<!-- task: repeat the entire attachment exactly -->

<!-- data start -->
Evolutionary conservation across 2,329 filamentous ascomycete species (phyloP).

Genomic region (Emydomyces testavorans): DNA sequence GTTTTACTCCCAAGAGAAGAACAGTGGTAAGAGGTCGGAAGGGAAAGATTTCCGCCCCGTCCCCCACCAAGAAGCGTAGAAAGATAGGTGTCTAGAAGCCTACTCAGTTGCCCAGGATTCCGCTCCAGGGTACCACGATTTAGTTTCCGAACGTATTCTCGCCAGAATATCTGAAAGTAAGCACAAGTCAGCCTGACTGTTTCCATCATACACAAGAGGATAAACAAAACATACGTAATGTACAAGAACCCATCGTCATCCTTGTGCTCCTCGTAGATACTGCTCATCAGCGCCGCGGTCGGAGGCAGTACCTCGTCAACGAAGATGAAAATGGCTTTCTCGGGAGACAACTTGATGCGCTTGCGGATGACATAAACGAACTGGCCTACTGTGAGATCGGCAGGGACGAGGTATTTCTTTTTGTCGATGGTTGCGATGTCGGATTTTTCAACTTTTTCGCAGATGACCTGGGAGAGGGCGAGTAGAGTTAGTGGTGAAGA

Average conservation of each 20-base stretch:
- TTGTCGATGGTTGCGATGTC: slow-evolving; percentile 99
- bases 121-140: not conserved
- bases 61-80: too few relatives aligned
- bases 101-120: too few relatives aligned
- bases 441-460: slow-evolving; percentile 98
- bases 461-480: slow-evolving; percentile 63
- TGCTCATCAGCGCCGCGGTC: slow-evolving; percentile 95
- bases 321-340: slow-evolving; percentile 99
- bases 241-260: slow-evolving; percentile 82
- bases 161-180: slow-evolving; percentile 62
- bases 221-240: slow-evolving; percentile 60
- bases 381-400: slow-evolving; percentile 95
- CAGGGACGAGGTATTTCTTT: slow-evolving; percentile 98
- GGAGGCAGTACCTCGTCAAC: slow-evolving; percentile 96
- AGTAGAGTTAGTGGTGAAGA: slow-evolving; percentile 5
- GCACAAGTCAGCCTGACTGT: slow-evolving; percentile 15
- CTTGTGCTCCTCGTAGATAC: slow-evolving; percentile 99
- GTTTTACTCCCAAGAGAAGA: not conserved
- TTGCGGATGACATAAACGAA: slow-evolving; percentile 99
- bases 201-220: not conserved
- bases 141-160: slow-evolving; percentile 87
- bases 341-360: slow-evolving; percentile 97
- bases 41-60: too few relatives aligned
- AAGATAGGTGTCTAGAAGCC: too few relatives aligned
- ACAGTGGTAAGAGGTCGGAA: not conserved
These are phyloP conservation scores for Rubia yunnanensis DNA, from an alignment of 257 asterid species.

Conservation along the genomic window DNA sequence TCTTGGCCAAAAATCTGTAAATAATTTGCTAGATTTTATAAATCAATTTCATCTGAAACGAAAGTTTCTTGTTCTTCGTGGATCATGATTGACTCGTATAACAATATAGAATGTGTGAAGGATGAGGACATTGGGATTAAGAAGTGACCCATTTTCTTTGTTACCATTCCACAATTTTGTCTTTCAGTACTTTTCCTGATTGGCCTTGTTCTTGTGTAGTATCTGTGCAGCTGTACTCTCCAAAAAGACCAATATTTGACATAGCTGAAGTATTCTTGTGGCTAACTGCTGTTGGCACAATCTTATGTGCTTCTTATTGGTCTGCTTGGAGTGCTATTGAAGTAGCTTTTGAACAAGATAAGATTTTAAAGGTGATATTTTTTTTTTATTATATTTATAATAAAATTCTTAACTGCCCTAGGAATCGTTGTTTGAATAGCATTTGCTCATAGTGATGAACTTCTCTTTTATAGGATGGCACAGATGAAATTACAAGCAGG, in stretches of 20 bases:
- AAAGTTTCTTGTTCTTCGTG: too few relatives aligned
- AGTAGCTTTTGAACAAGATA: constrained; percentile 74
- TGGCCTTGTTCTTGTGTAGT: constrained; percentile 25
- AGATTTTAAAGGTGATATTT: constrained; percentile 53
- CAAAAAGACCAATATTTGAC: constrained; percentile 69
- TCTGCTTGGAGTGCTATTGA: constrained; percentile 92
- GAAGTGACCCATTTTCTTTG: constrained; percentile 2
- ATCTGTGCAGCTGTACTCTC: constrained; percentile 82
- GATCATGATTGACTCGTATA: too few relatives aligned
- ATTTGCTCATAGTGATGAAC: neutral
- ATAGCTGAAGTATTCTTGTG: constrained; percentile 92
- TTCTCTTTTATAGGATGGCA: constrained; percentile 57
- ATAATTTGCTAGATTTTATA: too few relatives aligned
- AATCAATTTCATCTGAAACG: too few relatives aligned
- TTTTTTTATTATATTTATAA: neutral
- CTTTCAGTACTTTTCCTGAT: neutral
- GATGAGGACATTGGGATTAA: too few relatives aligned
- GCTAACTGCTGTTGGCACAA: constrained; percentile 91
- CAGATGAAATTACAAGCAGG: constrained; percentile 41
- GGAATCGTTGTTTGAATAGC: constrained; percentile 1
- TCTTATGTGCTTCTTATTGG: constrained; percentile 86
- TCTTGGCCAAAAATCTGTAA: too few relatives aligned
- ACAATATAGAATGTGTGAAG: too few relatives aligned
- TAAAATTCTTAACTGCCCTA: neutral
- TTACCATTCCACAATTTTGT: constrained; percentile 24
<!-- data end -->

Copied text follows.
Evolutionary conservation across 2,329 filamentous ascomycete species (phyloP).

Genomic region (Emydomyces testavorans): DNA sequence GTTTTACTCCCAAGAGAAGAACAGTGGTAAGAGGTCGGAAGGGAAAGATTTCCGCCCCGTCCCCCACCAAGAAGCGTAGAAAGATAGGTGTCTAGAAGCCTACTCAGTTGCCCAGGATTCCGCTCCAGGGTACCACGATTTAGTTTCCGAACGTATTCTCGCCAGAATATCTGAAAGTAAGCACAAGTCAGCCTGACTGTTTCCATCATACACAAGAGGATAAACAAAACATACGTAATGTACAAGAACCCATCGTCATCCTTGTGCTCCTCGTAGATACTGCTCATCAGCGCCGCGGTCGGAGGCAGTACCTCGTCAACGAAGATGAAAATGGCTTTCTCGGGAGACAACTTGATGCGCTTGCGGATGACATAAACGAACTGGCCTACTGTGAGATCGGCAGGGACGAGGTATTTCTTTTTGTCGATGGTTGCGATGTCGGATTTTTCAACTTTTTCGCAGATGACCTGGGAGAGGGCGAGTAGAGTTAGTGGTGAAGA

Average conservation of each 20-base stretch:
- TTGTCGATGGTTGCGATGTC: slow-evolving; percentile 99
- bases 121-140: not conserved
- bases 61-80: too few relatives aligned
- bases 101-120: too few relatives aligned
- bases 441-460: slow-evolving; percentile 98
- bases 461-480: slow-evolving; percentile 63
- TGCTCATCAGCGCCGCGGTC: slow-evolving; percentile 95
- bases 321-340: slow-evolving; percentile 99
- bases 241-260: slow-evolving; percentile 82
- bases 161-180: slow-evolving; percentile 62
- bases 221-240: slow-evolving; percentile 60
- bases 381-400: slow-evolving; percentile 95
- CAGGGACGAGGTATTTCTTT: slow-evolving; percentile 98
- GGAGGCAGTACCTCGTCAAC: slow-evolving; percentile 96
- AGTAGAGTTAGTGGTGAAGA: slow-evolving; percentile 5
- GCACAAGTCAGCCTGACTGT: slow-evolving; percentile 15
- CTTGTGCTCCTCGTAGATAC: slow-evolving; percentile 99
- GTTTTACTCCCAAGAGAAGA: not conserved
- TTGCGGATGACATAAACGAA: slow-evolving; percentile 99
- bases 201-220: not conserved
- bases 141-160: slow-evolving; percentile 87
- bases 341-360: slow-evolving; percentile 97
- bases 41-60: too few relatives aligned
- AAGATAGGTGTCTAGAAGCC: too few relatives aligned
- ACAGTGGTAAGAGGTCGGAA: not conserved
These are phyloP conservation scores for Rubia yunnanensis DNA, from an alignment of 257 asterid species.

Conservation along the genomic window DNA sequence TCTTGGCCAAAAATCTGTAAATAATTTGCTAGATTTTATAAATCAATTTCATCTGAAACGAAAGTTTCTTGTTCTTCGTGGATCATGATTGACTCGTATAACAATATAGAATGTGTGAAGGATGAGGACATTGGGATTAAGAAGTGACCCATTTTCTTTGTTACCATTCCACAATTTTGTCTTTCAGTACTTTTCCTGATTGGCCTTGTTCTTGTGTAGTATCTGTGCAGCTGTACTCTCCAAAAAGACCAATATTTGACATAGCTGAAGTATTCTTGTGGCTAACTGCTGTTGGCACAATCTTATGTGCTTCTTATTGGTCTGCTTGGAGTGCTATTGAAGTAGCTTTTGAACAAGATAAGATTTTAAAGGTGATATTTTTTTTTTATTATATTTATAATAAAATTCTTAACTGCCCTAGGAATCGTTGTTTGAATAGCATTTGCTCATAGTGATGAACTTCTCTTTTATAGGATGGCACAGATGAAATTACAAGCAGG, in stretches of 20 bases:
- AAAGTTTCTTGTTCTTCGTG: too few relatives aligned
- AGTAGCTTTTGAACAAGATA: constrained; percentile 74
- TGGCCTTGTTCTTGTGTAGT: constrained; percentile 25
- AGATTTTAAAGGTGATATTT: constrained; percentile 53
- CAAAAAGACCAATATTTGAC: constrained; percentile 69
- TCTGCTTGGAGTGCTATTGA: constrained; percentile 92
- GAAGTGACCCATTTTCTTTG: constrained; percentile 2
- ATCTGTGCAGCTGTACTCTC: constrained; percentile 82
- GATCATGATTGACTCGTATA: too few relatives aligned
- ATTTGCTCATAGTGATGAAC: neutral
- ATAGCTGAAGTATTCTTGTG: constrained; percentile 92
- TTCTCTTTTATAGGATGGCA: constrained; percentile 57
- ATAATTTGCTAGATTTTATA: too few relatives aligned
- AATCAATTTCATCTGAAACG: too few relatives aligned
- TTTTTTTATTATATTTATAA: neutral
- CTTTCAGTACTTTTCCTGAT: neutral
- GATGAGGACATTGGGATTAA: too few relatives aligned
- GCTAACTGCTGTTGGCACAA: constrained; percentile 91
- CAGATGAAATTACAAGCAGG: constrained; percentile 41
- GGAATCGTTGTTTGAATAGC: constrained; percentile 1
- TCTTATGTGCTTCTTATTGG: constrained; percentile 86
- TCTTGGCCAAAAATCTGTAA: too few relatives aligned
- ACAATATAGAATGTGTGAAG: too few relatives aligned
- TAAAATTCTTAACTGCCCTA: neutral
- TTACCATTCCACAATTTTGT: constrained; percentile 24